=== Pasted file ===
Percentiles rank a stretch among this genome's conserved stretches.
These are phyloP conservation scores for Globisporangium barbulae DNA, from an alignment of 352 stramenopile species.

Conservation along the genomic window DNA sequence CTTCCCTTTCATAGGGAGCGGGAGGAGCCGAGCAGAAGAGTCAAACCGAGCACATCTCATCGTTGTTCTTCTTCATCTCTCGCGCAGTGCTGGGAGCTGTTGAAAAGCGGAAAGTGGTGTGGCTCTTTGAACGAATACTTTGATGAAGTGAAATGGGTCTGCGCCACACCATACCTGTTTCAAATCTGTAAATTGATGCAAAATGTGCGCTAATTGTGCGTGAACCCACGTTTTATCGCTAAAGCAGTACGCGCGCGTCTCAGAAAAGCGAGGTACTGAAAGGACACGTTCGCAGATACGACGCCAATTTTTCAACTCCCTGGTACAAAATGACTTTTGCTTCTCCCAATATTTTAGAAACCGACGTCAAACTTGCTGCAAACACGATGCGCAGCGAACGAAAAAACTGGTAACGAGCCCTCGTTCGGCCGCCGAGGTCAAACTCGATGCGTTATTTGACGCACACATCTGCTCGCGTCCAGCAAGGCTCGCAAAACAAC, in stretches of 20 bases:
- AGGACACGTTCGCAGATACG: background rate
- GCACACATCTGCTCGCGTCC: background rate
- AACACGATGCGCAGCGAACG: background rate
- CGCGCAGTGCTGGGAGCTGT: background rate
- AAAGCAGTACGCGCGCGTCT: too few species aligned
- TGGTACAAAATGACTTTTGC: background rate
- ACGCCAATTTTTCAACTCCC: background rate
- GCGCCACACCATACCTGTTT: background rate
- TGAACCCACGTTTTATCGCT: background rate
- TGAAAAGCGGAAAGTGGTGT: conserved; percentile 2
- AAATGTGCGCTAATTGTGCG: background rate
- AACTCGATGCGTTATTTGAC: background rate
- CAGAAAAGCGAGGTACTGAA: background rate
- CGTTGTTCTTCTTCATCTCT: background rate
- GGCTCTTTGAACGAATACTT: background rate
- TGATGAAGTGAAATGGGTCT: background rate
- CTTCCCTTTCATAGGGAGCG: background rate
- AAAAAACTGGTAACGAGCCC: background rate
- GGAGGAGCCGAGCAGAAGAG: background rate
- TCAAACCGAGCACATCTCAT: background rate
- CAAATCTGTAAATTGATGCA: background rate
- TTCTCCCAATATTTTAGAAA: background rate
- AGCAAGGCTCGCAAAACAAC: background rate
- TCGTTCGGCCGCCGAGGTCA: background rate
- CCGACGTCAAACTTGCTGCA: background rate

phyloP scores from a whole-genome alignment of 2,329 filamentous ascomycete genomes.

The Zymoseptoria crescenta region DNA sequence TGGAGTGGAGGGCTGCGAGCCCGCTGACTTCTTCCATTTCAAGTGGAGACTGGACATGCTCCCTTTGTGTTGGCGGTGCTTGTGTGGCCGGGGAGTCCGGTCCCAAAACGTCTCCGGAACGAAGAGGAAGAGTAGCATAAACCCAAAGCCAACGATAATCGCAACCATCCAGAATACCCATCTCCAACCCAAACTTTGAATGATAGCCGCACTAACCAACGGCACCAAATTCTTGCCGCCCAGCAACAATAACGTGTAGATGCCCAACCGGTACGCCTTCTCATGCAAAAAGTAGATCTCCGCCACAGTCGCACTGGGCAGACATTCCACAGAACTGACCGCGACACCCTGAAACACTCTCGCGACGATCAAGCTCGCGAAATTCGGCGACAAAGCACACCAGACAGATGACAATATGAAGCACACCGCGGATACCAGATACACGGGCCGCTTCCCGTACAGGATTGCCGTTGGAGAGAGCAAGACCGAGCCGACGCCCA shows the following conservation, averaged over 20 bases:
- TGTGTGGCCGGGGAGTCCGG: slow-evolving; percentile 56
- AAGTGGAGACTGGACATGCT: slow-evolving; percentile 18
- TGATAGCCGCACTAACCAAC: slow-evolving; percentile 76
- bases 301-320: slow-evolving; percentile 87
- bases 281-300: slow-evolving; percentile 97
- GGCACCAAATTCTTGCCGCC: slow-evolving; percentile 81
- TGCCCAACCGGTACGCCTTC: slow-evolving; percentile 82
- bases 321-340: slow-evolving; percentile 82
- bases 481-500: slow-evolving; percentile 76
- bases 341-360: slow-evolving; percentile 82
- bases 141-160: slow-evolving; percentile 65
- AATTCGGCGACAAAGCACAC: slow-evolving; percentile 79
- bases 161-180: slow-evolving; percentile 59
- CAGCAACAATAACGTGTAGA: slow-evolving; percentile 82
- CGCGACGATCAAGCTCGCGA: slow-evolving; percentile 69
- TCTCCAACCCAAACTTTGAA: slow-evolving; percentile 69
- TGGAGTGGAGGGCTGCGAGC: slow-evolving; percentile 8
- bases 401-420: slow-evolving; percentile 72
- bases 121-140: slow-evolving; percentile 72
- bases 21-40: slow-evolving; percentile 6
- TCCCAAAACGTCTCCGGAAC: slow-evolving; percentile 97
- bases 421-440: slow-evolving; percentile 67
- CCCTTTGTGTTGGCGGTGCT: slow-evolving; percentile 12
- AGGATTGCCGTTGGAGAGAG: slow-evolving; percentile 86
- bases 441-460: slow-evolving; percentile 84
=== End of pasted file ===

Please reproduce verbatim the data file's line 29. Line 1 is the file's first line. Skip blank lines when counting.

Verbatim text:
phyloP scores from a whole-genome alignment of 2,329 filamentous ascomycete genomes.